Why has this system developed in this way? One might assume that the hardening of the deportation system was a response to the September 11 attacks but this is not correct. Though we can trace its direct roots back to the late nineteenth century exclusion of Chinese workers, the major changes in modern deportation law actually occurred in the 1990s. In the aftermath of the Oklahoma City bombing—perpetrated by home-grown U.S. citizen terrorists—unusually tough deportation laws were passed by a Congress many of whose members now admit that they had little or no understanding of what they were voting for. “Get tough” policies resonate powerfully until politicians or their constituents personally feel the brunt of harsh, unforgiving laws. Still, it is much easier to enact hard laws than to repeal them, especially in the absence of strong leadership towards a sophisticated, comprehensive immigration policy.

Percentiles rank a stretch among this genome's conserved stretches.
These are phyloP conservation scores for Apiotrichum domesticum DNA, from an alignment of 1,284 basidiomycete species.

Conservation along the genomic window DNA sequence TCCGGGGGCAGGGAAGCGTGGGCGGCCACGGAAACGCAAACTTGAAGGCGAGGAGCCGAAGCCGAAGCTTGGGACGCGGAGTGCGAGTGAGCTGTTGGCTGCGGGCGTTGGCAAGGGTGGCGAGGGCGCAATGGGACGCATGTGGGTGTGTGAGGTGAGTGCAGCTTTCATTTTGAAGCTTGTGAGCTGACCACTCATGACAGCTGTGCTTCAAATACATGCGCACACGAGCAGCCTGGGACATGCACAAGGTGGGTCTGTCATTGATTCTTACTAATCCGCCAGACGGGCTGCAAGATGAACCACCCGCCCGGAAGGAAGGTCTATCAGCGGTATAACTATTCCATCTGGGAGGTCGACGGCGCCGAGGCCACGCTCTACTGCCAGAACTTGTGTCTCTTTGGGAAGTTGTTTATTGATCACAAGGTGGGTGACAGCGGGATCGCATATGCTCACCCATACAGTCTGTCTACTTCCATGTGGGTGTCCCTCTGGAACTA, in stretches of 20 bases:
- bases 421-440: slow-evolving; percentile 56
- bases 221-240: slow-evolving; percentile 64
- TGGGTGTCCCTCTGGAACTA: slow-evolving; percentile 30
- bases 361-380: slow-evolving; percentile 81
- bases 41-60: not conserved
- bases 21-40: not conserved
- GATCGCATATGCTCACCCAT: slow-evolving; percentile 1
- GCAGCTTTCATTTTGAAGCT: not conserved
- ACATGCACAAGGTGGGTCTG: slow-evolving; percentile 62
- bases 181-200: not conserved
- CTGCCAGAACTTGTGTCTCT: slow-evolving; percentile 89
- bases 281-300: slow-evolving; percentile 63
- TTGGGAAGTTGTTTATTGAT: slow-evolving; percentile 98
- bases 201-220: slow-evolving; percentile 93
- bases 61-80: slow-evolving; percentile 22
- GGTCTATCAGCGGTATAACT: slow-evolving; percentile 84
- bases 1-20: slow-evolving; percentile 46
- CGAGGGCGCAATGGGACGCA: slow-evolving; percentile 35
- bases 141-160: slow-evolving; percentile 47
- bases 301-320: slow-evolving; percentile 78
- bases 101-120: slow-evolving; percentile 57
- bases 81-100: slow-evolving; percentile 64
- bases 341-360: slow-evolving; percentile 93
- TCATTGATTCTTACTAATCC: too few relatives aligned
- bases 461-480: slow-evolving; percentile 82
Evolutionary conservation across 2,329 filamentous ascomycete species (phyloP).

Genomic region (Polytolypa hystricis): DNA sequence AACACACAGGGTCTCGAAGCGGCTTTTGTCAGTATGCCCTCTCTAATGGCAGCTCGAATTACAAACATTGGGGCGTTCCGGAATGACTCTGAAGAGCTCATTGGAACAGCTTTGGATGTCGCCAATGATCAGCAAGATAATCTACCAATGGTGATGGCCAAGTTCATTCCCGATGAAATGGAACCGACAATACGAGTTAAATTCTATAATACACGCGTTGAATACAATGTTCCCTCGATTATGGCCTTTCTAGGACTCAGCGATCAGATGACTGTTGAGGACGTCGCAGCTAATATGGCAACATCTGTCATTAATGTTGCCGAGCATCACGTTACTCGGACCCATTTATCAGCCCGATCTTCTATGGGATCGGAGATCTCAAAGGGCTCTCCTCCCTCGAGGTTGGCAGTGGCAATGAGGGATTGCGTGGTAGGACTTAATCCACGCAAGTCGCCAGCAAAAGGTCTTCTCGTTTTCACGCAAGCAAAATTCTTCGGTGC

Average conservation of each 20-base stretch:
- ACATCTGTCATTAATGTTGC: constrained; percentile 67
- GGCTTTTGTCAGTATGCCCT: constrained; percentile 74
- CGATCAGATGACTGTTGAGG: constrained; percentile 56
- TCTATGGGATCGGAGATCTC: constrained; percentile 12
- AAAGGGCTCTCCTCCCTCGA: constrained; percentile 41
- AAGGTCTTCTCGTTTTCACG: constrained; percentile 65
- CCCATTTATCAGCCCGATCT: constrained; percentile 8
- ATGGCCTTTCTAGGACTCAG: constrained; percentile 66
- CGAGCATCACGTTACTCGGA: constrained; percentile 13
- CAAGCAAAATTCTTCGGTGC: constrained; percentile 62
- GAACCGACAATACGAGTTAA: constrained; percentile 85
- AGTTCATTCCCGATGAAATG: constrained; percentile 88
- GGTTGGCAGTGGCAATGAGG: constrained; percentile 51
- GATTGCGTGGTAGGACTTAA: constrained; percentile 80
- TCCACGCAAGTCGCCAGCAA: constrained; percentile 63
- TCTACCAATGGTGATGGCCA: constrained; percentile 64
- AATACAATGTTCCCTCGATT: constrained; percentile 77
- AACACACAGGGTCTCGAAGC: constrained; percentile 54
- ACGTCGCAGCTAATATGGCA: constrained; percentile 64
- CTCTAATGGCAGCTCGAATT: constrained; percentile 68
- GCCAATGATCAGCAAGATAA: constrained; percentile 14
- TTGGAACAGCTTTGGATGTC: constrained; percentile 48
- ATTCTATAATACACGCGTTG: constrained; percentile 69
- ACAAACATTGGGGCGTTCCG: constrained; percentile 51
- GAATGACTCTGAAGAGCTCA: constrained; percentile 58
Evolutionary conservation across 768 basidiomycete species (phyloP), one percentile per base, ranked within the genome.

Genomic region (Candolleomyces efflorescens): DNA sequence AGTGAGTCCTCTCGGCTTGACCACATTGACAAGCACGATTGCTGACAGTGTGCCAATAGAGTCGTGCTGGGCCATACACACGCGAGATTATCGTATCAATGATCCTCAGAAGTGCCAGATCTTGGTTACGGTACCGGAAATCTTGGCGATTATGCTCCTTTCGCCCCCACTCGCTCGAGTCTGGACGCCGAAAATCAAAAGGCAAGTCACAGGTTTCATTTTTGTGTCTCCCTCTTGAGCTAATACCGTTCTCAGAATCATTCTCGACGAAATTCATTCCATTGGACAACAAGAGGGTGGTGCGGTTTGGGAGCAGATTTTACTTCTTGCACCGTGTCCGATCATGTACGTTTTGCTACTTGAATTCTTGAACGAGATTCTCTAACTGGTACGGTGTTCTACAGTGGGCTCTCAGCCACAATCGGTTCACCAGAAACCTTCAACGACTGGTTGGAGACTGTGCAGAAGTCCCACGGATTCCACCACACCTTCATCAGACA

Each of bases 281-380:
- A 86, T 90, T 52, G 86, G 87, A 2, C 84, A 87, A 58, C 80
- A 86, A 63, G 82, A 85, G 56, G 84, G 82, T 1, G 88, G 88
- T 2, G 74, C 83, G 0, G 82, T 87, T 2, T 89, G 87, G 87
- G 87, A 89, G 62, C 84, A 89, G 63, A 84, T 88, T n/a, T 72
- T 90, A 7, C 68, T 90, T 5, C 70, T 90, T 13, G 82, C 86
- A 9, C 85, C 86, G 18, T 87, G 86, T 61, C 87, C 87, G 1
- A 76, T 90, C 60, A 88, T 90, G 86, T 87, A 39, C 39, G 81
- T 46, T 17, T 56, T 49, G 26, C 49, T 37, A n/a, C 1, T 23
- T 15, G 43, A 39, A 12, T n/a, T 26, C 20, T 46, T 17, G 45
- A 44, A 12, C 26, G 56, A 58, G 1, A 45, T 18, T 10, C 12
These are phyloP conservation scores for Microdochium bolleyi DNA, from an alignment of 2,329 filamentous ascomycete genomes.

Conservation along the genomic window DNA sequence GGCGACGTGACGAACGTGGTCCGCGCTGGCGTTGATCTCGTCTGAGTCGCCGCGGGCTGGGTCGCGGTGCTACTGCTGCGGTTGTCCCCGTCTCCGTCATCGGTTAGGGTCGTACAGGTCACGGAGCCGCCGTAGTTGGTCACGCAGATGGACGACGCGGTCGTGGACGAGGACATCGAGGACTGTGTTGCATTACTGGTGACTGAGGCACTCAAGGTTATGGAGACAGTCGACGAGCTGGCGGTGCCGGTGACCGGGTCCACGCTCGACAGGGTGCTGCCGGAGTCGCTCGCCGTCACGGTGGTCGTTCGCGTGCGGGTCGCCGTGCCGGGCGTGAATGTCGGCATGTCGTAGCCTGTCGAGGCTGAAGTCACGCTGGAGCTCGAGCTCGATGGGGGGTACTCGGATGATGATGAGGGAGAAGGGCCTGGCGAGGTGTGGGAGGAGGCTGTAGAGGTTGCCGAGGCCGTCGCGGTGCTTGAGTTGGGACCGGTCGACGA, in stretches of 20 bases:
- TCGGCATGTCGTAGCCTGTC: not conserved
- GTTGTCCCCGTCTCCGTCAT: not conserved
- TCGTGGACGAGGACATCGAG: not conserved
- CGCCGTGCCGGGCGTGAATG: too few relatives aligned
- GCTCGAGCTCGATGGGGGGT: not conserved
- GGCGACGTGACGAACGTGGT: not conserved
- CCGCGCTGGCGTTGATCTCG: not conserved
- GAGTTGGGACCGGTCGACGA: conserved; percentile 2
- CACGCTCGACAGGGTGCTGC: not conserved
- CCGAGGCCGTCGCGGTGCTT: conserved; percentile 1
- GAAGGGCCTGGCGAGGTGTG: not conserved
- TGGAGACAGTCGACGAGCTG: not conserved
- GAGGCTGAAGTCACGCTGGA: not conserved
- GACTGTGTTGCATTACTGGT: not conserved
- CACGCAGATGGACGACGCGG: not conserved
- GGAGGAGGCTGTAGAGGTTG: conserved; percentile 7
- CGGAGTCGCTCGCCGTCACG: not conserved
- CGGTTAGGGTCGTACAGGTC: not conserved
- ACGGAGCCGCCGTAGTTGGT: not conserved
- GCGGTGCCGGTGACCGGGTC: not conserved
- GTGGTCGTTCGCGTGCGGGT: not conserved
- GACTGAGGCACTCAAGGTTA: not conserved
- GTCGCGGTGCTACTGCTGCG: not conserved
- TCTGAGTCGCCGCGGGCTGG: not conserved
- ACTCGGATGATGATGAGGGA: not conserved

And what of the basic “rule of law” principle espoused by Lou Dobbs, Tom Tancredo and others? Isn’t it a simple equation: they broke the law therefore they must be deported? Well, for one thing, the procedural deficiencies in our system might give pause, as we learn of U.S. citizens who have been deported by mistake and of shockingly wide disparities in decisions among immigration judges. More fundamentally, those of us who support a robust vision of the nation of immigrants and a rich, humane version of the rule of law do not—and should not—minimize the concerns about border control and respect for law. These are major, core responsibilities of the national government. But this does not mean that government agents should be given carte blanche to ignore basic legal protections. As James Madison put it, when critiquing the Alien and Sedition Acts, “[even if] aliens are not parties to the Constitution, it does not follow that the Constitution has vested in Congress an absolute power over them....”